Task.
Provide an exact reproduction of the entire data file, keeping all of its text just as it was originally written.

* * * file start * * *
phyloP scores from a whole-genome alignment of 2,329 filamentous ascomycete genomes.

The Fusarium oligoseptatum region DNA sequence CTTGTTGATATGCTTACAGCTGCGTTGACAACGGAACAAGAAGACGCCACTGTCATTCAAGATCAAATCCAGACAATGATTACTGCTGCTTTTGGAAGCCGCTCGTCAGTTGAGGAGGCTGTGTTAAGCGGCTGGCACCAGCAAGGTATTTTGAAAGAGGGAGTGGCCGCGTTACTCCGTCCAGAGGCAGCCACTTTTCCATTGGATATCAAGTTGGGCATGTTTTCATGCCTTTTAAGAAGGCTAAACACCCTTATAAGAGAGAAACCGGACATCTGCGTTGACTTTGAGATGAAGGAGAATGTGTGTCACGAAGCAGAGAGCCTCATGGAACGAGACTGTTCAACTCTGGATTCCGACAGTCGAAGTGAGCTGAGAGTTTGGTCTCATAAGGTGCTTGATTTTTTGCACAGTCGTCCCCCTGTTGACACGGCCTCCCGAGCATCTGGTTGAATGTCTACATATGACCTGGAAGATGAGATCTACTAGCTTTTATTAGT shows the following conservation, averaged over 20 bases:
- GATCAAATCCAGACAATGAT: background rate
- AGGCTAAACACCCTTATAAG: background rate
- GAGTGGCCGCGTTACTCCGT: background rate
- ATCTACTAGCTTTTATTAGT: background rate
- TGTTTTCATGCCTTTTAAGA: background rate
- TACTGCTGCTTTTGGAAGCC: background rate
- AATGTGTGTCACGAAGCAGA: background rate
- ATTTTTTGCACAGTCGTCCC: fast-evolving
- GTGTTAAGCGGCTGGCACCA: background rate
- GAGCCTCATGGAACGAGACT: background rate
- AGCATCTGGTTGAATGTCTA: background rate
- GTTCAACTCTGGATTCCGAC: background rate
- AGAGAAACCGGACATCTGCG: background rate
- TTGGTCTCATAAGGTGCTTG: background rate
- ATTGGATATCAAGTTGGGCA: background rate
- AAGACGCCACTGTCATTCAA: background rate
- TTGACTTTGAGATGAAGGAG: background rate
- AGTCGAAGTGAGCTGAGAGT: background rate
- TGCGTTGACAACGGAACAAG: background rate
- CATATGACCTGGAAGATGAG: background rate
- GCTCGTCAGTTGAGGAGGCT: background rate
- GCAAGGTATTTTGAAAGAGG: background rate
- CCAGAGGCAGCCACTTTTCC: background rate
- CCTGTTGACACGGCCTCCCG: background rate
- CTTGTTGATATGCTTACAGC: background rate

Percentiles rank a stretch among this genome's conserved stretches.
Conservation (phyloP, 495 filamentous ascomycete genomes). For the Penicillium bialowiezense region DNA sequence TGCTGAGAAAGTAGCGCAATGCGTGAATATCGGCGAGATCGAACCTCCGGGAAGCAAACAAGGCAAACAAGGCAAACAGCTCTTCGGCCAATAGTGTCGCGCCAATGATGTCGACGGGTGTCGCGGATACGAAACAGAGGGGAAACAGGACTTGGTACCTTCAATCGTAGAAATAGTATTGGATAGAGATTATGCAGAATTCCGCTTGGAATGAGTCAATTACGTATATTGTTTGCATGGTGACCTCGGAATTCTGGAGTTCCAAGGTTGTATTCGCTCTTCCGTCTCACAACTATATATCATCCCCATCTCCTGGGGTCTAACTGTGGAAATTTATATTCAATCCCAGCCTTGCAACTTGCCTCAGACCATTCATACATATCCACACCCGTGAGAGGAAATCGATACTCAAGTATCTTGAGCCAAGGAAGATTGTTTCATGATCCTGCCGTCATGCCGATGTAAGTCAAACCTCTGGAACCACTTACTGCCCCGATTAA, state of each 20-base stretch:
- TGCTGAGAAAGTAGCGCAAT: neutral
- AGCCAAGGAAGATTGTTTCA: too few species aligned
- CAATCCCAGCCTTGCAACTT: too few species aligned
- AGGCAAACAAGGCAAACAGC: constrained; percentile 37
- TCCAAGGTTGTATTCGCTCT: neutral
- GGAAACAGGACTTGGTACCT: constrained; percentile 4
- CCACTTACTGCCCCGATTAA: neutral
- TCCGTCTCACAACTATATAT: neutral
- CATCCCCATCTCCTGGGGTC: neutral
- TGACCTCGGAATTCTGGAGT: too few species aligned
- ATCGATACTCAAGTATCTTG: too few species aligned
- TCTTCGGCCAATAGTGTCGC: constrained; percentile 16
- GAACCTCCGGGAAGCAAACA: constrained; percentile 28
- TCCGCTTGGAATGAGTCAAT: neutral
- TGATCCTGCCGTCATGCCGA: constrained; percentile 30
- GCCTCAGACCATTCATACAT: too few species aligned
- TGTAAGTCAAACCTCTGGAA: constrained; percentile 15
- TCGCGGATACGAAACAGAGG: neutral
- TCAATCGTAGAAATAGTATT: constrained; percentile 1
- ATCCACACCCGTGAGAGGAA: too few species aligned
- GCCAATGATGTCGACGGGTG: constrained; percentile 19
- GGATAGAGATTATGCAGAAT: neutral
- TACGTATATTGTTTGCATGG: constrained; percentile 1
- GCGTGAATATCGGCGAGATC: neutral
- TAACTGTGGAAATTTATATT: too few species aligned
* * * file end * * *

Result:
phyloP scores from a whole-genome alignment of 2,329 filamentous ascomycete genomes.

The Fusarium oligoseptatum region DNA sequence CTTGTTGATATGCTTACAGCTGCGTTGACAACGGAACAAGAAGACGCCACTGTCATTCAAGATCAAATCCAGACAATGATTACTGCTGCTTTTGGAAGCCGCTCGTCAGTTGAGGAGGCTGTGTTAAGCGGCTGGCACCAGCAAGGTATTTTGAAAGAGGGAGTGGCCGCGTTACTCCGTCCAGAGGCAGCCACTTTTCCATTGGATATCAAGTTGGGCATGTTTTCATGCCTTTTAAGAAGGCTAAACACCCTTATAAGAGAGAAACCGGACATCTGCGTTGACTTTGAGATGAAGGAGAATGTGTGTCACGAAGCAGAGAGCCTCATGGAACGAGACTGTTCAACTCTGGATTCCGACAGTCGAAGTGAGCTGAGAGTTTGGTCTCATAAGGTGCTTGATTTTTTGCACAGTCGTCCCCCTGTTGACACGGCCTCCCGAGCATCTGGTTGAATGTCTACATATGACCTGGAAGATGAGATCTACTAGCTTTTATTAGT shows the following conservation, averaged over 20 bases:
- GATCAAATCCAGACAATGAT: background rate
- AGGCTAAACACCCTTATAAG: background rate
- GAGTGGCCGCGTTACTCCGT: background rate
- ATCTACTAGCTTTTATTAGT: background rate
- TGTTTTCATGCCTTTTAAGA: background rate
- TACTGCTGCTTTTGGAAGCC: background rate
- AATGTGTGTCACGAAGCAGA: background rate
- ATTTTTTGCACAGTCGTCCC: fast-evolving
- GTGTTAAGCGGCTGGCACCA: background rate
- GAGCCTCATGGAACGAGACT: background rate
- AGCATCTGGTTGAATGTCTA: background rate
- GTTCAACTCTGGATTCCGAC: background rate
- AGAGAAACCGGACATCTGCG: background rate
- TTGGTCTCATAAGGTGCTTG: background rate
- ATTGGATATCAAGTTGGGCA: background rate
- AAGACGCCACTGTCATTCAA: background rate
- TTGACTTTGAGATGAAGGAG: background rate
- AGTCGAAGTGAGCTGAGAGT: background rate
- TGCGTTGACAACGGAACAAG: background rate
- CATATGACCTGGAAGATGAG: background rate
- GCTCGTCAGTTGAGGAGGCT: background rate
- GCAAGGTATTTTGAAAGAGG: background rate
- CCAGAGGCAGCCACTTTTCC: background rate
- CCTGTTGACACGGCCTCCCG: background rate
- CTTGTTGATATGCTTACAGC: background rate

Percentiles rank a stretch among this genome's conserved stretches.
Conservation (phyloP, 495 filamentous ascomycete genomes). For the Penicillium bialowiezense region DNA sequence TGCTGAGAAAGTAGCGCAATGCGTGAATATCGGCGAGATCGAACCTCCGGGAAGCAAACAAGGCAAACAAGGCAAACAGCTCTTCGGCCAATAGTGTCGCGCCAATGATGTCGACGGGTGTCGCGGATACGAAACAGAGGGGAAACAGGACTTGGTACCTTCAATCGTAGAAATAGTATTGGATAGAGATTATGCAGAATTCCGCTTGGAATGAGTCAATTACGTATATTGTTTGCATGGTGACCTCGGAATTCTGGAGTTCCAAGGTTGTATTCGCTCTTCCGTCTCACAACTATATATCATCCCCATCTCCTGGGGTCTAACTGTGGAAATTTATATTCAATCCCAGCCTTGCAACTTGCCTCAGACCATTCATACATATCCACACCCGTGAGAGGAAATCGATACTCAAGTATCTTGAGCCAAGGAAGATTGTTTCATGATCCTGCCGTCATGCCGATGTAAGTCAAACCTCTGGAACCACTTACTGCCCCGATTAA, state of each 20-base stretch:
- TGCTGAGAAAGTAGCGCAAT: neutral
- AGCCAAGGAAGATTGTTTCA: too few species aligned
- CAATCCCAGCCTTGCAACTT: too few species aligned
- AGGCAAACAAGGCAAACAGC: constrained; percentile 37
- TCCAAGGTTGTATTCGCTCT: neutral
- GGAAACAGGACTTGGTACCT: constrained; percentile 4
- CCACTTACTGCCCCGATTAA: neutral
- TCCGTCTCACAACTATATAT: neutral
- CATCCCCATCTCCTGGGGTC: neutral
- TGACCTCGGAATTCTGGAGT: too few species aligned
- ATCGATACTCAAGTATCTTG: too few species aligned
- TCTTCGGCCAATAGTGTCGC: constrained; percentile 16
- GAACCTCCGGGAAGCAAACA: constrained; percentile 28
- TCCGCTTGGAATGAGTCAAT: neutral
- TGATCCTGCCGTCATGCCGA: constrained; percentile 30
- GCCTCAGACCATTCATACAT: too few species aligned
- TGTAAGTCAAACCTCTGGAA: constrained; percentile 15
- TCGCGGATACGAAACAGAGG: neutral
- TCAATCGTAGAAATAGTATT: constrained; percentile 1
- ATCCACACCCGTGAGAGGAA: too few species aligned
- GCCAATGATGTCGACGGGTG: constrained; percentile 19
- GGATAGAGATTATGCAGAAT: neutral
- TACGTATATTGTTTGCATGG: constrained; percentile 1
- GCGTGAATATCGGCGAGATC: neutral
- TAACTGTGGAAATTTATATT: too few species aligned